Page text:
Acid-sensing ion channel 3 matches the acid-gated current in cardiac ischemia-sensing neurons

S. P. Sutherland, C. J. Benson, J. P. Adelman, E. W. McCleskey

Research output: Contribution to journalArticlepeer-review

331 Scopus citations


Cardiac afferents are sensory neurons that mediate angina, pain that occurs when the heart receives insufficient blood supply for its metabolic demand (ischemia). These neurons display enormous acid-evoked depolarizing currents, and they fire action potentials in response to extracellular acidification that accompanies myocardial ischemia. Here we show that acid-sensing ion channel 3 (ASIC3), but no other known acid-sensing ion channel, reproduces the functional features of the channel that underlies the large acid-evoked current in cardiac afferents. ASIC3 and the native channel are both especially sensitive to pH, interact similarly with Ca2+, and gate rapidly between closed, open, and desensitized states. Particularly important is the ability of ASIC3 and the native channel to open at pH 7, a value reached in the first few minutes of a heart attack. The steep activation curve suggests that the channel opens when four protons bind. We propose that ASIC3, a member of the degenerin channel (of Caenorhabditis elegans)/epithelial sodium channel family of ion channels, is the sensor of myocardial acidity that triggers cardiac pain, and that it might be a useful pharmaceutical target for treating angina.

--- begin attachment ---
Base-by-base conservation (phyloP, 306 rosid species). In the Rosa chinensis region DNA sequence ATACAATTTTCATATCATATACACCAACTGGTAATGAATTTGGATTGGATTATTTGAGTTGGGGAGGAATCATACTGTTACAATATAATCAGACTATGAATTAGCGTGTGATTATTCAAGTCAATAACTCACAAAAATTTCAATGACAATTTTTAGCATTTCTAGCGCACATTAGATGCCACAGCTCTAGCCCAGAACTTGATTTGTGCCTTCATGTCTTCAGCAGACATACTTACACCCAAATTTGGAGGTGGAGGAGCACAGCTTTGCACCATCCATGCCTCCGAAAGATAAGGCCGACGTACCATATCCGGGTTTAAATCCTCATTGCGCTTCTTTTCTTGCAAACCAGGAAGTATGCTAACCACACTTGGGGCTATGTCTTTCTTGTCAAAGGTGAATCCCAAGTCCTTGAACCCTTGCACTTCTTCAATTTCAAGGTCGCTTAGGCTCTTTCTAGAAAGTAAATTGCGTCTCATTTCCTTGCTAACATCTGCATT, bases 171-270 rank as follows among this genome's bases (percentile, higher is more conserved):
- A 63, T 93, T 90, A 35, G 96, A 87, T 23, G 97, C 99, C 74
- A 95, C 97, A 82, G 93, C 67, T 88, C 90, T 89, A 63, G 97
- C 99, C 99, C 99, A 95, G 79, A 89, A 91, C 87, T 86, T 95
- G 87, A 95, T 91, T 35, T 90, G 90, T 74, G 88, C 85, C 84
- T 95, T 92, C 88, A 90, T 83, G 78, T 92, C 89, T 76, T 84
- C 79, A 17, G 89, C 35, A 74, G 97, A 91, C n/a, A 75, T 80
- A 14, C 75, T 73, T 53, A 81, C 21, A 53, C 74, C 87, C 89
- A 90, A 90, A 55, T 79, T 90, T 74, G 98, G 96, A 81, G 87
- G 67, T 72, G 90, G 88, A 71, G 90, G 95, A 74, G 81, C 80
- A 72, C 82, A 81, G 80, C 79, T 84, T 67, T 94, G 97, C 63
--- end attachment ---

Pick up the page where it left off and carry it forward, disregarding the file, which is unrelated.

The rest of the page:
Original languageEnglish (US)
Pages (from-to)711-716
Number of pages6
JournalProceedings of the National Academy of Sciences of the United States of America
Issue number2
StatePublished - Jan 16 2001
Externally publishedYes

ASJC Scopus subject areas

  • General


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